We improve upon the technique of Jones et al. (1848) by introducing a variable doofer in the MacGuffin control, thereby removing gremlins from the thingummy process.
But the main issue is whether to use the singular or plural form. It can be irritating to keep encountering “I did this..” and “I did that..” all the way through a journal paper, and I certainly would feel uncomfortable writing a piece like that in the first person singular. I think it feels less egotistical to use “we”, even if there is only one author (which is increasingly rare in any case). If it’s good enough for the Queen it’s good enough for me! However, I just looked “we” up in Chambers dictionary and found
..used when speaking patronizingly, esp to children, to mean `you’.
which wasn’t at all what I had in mind!
However in the case of a student project that I’m assessing I actually want to know what the particular student writing the report did, not what was done by person or persons unspecified or by a group of uncertain composition. So I encourage my students to put, e.g.,
I wrote a computer program in 6502 Assembly Language to solve the Humdinger equation using the Dingbat-Schnitzelgruber algorithm.
I also (sometimes) like “we” when there’s, e.g., a complicated mathematical derivation. Going line by line through a lengthy piece or difficult technical argument seems friendlier if you imagine that the reader is trying to do the calculation along with you as you write it:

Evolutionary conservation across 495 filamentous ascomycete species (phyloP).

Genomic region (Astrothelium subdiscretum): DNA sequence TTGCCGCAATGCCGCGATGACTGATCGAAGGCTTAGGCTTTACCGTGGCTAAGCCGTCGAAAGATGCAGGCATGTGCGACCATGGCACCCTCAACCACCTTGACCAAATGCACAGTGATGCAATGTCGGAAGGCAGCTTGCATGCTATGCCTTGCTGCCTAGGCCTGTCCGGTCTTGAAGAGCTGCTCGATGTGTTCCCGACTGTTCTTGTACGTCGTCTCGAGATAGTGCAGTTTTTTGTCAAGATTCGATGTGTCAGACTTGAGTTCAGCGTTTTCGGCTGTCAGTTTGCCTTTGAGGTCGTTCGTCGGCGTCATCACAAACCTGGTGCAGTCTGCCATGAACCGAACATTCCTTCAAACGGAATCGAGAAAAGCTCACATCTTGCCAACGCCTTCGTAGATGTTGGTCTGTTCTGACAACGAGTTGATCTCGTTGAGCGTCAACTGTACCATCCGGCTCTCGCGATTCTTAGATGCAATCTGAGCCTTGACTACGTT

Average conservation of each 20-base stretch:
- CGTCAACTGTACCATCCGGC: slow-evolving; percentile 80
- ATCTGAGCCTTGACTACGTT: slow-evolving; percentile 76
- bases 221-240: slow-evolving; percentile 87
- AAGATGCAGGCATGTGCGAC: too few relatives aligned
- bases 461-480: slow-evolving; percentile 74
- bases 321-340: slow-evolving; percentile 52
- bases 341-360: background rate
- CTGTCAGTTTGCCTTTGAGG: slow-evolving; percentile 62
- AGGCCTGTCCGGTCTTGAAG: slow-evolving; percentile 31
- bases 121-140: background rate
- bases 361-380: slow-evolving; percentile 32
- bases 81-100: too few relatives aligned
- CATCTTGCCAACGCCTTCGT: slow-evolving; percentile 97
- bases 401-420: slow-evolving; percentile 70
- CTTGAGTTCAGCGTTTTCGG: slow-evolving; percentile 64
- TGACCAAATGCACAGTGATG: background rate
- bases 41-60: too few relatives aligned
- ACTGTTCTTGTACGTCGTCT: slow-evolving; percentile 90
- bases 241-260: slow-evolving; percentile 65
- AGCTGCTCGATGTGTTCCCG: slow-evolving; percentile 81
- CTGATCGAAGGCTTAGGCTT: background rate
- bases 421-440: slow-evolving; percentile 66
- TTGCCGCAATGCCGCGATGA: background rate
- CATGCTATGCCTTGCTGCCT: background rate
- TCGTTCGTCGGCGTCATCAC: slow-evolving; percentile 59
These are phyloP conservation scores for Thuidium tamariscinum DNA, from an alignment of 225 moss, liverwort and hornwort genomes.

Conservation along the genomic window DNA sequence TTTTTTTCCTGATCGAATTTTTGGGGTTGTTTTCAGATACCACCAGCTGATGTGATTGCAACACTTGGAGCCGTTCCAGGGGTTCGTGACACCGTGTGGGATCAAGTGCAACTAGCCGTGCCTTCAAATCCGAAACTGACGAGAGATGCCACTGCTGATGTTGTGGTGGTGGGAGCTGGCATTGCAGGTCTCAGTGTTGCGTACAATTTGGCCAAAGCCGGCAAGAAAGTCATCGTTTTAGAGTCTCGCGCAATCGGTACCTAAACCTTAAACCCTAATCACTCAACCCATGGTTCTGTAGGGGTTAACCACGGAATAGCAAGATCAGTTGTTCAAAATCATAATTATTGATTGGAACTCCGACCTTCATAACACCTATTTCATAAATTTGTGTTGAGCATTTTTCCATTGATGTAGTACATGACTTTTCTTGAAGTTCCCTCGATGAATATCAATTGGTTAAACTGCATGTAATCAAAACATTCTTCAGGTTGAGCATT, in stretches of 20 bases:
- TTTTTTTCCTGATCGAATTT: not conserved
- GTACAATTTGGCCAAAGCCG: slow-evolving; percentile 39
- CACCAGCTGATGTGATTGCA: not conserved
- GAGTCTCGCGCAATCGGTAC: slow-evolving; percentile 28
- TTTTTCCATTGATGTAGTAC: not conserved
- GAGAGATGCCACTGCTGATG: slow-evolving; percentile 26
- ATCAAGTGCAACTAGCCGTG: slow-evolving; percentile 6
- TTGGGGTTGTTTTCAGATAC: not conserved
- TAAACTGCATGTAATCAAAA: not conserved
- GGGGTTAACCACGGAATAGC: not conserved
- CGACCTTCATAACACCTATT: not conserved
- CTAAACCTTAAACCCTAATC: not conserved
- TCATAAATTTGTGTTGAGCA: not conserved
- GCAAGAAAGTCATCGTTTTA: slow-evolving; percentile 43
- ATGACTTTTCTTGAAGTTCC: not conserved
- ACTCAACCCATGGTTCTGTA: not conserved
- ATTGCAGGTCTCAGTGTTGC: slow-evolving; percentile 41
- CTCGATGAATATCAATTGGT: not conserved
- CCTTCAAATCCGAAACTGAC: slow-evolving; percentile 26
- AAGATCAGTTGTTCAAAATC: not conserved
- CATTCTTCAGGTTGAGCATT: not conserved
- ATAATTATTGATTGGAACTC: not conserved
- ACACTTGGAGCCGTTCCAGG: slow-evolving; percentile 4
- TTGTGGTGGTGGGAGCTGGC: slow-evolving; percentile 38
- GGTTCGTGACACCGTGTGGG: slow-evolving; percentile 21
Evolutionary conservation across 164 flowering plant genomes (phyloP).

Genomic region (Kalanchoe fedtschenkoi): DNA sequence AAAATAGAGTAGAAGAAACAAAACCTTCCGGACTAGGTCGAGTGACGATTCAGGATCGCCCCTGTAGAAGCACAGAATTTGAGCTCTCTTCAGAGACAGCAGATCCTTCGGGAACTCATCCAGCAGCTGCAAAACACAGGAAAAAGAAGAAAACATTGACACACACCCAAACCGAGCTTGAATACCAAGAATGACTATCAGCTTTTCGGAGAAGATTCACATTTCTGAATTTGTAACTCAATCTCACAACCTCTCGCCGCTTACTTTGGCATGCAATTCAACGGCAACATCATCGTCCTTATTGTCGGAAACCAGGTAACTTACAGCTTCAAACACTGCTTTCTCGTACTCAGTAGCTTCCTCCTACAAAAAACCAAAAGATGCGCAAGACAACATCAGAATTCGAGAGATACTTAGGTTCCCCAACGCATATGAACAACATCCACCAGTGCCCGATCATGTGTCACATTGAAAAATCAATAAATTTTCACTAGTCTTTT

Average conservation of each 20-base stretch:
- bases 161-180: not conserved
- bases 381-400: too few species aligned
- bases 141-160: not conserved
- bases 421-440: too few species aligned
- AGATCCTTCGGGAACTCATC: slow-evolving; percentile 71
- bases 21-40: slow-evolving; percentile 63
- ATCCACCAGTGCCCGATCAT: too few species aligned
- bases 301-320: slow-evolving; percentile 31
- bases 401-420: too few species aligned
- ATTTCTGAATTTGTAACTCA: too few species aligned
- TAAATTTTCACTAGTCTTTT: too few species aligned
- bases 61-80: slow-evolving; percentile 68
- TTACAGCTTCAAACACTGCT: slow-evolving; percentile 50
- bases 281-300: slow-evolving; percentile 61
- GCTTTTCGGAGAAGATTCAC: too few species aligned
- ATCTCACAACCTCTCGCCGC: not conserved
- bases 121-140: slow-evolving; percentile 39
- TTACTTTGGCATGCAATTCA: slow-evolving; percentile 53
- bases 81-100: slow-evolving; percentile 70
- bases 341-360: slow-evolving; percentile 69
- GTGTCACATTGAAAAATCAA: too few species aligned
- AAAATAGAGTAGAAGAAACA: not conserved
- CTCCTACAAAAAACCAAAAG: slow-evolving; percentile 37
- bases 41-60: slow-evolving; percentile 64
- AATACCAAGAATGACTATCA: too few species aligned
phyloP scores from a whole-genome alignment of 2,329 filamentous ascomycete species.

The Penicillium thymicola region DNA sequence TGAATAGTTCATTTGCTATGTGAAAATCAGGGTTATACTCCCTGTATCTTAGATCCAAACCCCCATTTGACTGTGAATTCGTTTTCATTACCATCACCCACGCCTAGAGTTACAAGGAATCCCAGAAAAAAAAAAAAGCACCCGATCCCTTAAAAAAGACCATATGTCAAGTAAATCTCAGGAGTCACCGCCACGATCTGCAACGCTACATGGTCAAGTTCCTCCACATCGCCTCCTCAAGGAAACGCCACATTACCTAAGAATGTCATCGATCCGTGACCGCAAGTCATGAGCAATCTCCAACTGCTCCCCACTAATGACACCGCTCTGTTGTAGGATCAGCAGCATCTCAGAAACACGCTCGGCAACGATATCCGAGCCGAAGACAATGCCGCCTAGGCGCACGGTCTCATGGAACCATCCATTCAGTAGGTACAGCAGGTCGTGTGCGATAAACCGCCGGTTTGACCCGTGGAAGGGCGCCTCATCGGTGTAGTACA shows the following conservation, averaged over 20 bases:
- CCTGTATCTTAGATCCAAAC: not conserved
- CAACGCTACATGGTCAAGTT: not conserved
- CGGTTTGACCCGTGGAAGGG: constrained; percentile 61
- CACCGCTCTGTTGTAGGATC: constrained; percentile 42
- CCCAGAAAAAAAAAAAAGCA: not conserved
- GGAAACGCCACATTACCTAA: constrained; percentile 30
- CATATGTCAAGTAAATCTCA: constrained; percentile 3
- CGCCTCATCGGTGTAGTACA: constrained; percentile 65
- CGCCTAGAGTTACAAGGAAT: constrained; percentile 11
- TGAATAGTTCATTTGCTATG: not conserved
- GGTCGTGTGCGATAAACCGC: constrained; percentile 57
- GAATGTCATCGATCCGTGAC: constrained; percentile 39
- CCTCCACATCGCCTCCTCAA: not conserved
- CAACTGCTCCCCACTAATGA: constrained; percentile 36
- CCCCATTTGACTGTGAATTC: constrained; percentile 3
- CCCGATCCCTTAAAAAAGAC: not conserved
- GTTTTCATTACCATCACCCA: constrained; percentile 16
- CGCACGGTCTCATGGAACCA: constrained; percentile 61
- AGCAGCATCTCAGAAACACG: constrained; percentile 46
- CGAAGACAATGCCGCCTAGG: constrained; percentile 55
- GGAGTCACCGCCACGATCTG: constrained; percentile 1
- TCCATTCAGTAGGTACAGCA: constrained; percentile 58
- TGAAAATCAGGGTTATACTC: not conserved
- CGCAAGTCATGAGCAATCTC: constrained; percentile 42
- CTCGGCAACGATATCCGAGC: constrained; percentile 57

if we differentiate the right hand side of equation (8), use the expression for x obtained in equation (97), expand y in a power-series and take away the number we first thought of we find…
The “we” isn’t necessarily an author with delusions of grandeur (or schizophrenia), but instead denotes a joint operation between author and reader.
Anyway, to resume the thread, it seems to me that sometimes it is appropriate to use the passive voice because it is the correct grammatical construction in the circumstances. Sometimes also the text just seems to work better that way too. But having to read an entire document written in the passive voice drives me to distraction. It’s clumsy and dull.
In scientific papers, things are a little bit different but I still think using the active voice makes them easier to read and less likely to be ambiguous. In the introduction to a journal paper it’s quite acceptable to discuss the background to your work in the passive voice, e.g. “it is now generally accepted that…” but when describing what you and your co-authors have done it’s much better to use the active voice. “We observed ABC1234 using the Unfeasibly Large Telescope..” is, to my mind, much better than “Observations of ABC1234 were made using..”.
Reading back over this post I notice that I have jumped fairly freely between active and passive voice, thus demonstrating that I don’t have a dogmatic objection to its use. What I’m arguing is that it shouldn’t be the default, that’s all.
My guess is that a majority of experimental scientists won’t agree with this opinion, but a majority of astronomers and theoreticians will.
This guess will now be tested by reactivating an old poll..